Abstract [en]

    Microdialysis of the basal ganglia was recently used to study neurotransmitter levels in relation to deep brain stimulation. In order to estimate the anatomical origin of the obtained data, the maximum tissue volume of influence (TVImax) for a microdialysis catheter was simulated using the finite element method. This study investigates the impact of brain heterogeneity and anisotropy on the TVImax using diffusion tensor imaging (DTI) to create a second-order tensor model of the basal ganglia. Descriptive statistics showed that the maximum migration distance for neurotransmitters varied by up to 55% (n = 98,444) for DTI-based simulations compared with an isotropic reference model, and the anisotropy differed between different targets in accordance with theory. The size of the TVImax was relevant in relation to the size of the anatomical structures of interest, and local tissue properties should be accounted for when relating microdialysis data to their anatomical targets.

  • 66.
    Diczfalusy, Elin
    et al.
    Linköping University, Department of Biomedical Engineering, Biomedical Instrumentation. Linköping University, The Institute of Technology.
    Andersson, Mats
    Linköping University, Department of Biomedical Engineering, Medical Informatics. Linköping University, The Institute of Technology.
    Wårdell, Karin
    Linköping University, Department of Biomedical Engineering, Biomedical Instrumentation. Linköping University, The Institute of Technology.
    The effect of tissue heterogeneity and anisotropy on microdialysis of the deep brainManuscript (preprint) (Other academic)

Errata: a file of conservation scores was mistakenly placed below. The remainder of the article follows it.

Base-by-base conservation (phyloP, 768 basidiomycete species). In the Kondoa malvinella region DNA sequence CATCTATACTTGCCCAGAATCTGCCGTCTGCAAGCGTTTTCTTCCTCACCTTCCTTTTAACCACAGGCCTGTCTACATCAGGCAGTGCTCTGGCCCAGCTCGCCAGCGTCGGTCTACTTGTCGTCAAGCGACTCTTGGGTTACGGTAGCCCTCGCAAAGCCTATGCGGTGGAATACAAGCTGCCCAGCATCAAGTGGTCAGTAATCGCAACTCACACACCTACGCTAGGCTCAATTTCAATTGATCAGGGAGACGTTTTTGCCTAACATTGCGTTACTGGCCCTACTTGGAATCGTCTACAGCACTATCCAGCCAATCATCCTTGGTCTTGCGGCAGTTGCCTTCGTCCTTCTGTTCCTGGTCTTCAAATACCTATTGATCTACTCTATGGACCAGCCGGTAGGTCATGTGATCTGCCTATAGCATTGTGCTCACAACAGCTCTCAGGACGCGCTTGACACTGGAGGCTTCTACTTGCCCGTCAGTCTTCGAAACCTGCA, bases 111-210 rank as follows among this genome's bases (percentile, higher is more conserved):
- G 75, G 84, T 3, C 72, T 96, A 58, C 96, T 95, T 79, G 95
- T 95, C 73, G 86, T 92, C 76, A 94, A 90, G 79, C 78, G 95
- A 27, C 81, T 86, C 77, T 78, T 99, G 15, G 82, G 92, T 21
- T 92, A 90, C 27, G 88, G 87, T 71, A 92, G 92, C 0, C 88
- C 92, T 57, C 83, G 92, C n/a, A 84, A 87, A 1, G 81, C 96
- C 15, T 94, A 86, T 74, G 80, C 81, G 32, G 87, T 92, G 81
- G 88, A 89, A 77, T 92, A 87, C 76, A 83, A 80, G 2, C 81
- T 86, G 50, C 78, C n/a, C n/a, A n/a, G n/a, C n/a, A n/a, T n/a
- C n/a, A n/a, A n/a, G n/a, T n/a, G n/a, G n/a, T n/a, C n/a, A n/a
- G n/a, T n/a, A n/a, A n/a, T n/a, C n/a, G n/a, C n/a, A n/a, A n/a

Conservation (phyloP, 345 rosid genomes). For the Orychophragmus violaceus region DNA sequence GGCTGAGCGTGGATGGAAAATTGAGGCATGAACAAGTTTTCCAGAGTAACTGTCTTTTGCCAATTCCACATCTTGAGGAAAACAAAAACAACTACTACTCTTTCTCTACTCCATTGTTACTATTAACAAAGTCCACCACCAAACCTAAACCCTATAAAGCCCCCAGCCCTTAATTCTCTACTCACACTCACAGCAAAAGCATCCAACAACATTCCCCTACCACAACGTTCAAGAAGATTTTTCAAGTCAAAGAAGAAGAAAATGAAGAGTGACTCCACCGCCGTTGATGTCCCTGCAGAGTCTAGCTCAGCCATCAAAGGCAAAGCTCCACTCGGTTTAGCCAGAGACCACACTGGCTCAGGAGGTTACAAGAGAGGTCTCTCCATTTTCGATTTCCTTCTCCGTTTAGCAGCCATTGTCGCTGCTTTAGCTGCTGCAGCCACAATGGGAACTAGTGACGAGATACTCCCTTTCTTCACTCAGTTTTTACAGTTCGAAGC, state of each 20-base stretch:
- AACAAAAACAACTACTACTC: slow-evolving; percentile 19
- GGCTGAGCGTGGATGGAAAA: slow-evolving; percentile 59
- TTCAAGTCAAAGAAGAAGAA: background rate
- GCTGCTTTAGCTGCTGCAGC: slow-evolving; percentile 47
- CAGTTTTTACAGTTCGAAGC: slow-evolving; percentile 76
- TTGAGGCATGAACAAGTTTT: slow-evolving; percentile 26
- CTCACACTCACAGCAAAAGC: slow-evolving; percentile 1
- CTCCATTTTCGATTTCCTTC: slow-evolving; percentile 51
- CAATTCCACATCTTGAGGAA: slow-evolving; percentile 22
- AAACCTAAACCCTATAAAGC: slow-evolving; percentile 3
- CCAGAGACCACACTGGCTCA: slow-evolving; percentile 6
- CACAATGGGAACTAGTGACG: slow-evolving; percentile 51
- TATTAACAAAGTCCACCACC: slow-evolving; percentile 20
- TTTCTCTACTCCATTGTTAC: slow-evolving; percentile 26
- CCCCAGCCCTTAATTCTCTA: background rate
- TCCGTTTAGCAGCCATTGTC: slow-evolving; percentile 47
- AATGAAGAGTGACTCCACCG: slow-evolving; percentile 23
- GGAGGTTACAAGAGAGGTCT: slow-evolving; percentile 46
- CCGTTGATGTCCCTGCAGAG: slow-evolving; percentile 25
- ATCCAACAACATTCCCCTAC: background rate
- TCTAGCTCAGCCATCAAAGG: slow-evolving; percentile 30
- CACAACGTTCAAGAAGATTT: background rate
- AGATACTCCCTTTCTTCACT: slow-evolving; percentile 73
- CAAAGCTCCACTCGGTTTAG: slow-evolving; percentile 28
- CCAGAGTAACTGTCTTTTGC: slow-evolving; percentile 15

Abstract [en]

    Microdialysis of the basal ganglia was recently used to study changes of neurotransmitter levels in relation to deep brain stimulation (DBS). In order to estimate the anatomical origin of the microdialysis data, the maximum tissue volume of influence (TVImax) for a microdialysis catheter was simulated and visualized using the finite element method (FEM). In the current study the impact of brain heterogeneity and anisotropy on the TVImax was investigated, using diffusion tensor imaging (DTI) to create a second-order tensor model of the basal ganglia. The results were presented using descriptive statistics, indicating that the mean radius of the TVImax varied by up to 0.5 mm (n = 98444) for FEM simulations based on DTI compared to a homogeneous and isotropic reference model. The internal capsule and subthalamic area showed significantly higher anisotropy (p < 0.0001, n = 600) than the putamen and the globus pallidus, in accordance with theory. It was concluded that the size of the TVImax remained small enough to be relevant in relation to the anatomical structures of interest, and that local tissue properties should be accounted for when relating the microdialysis data to their anatomical targets.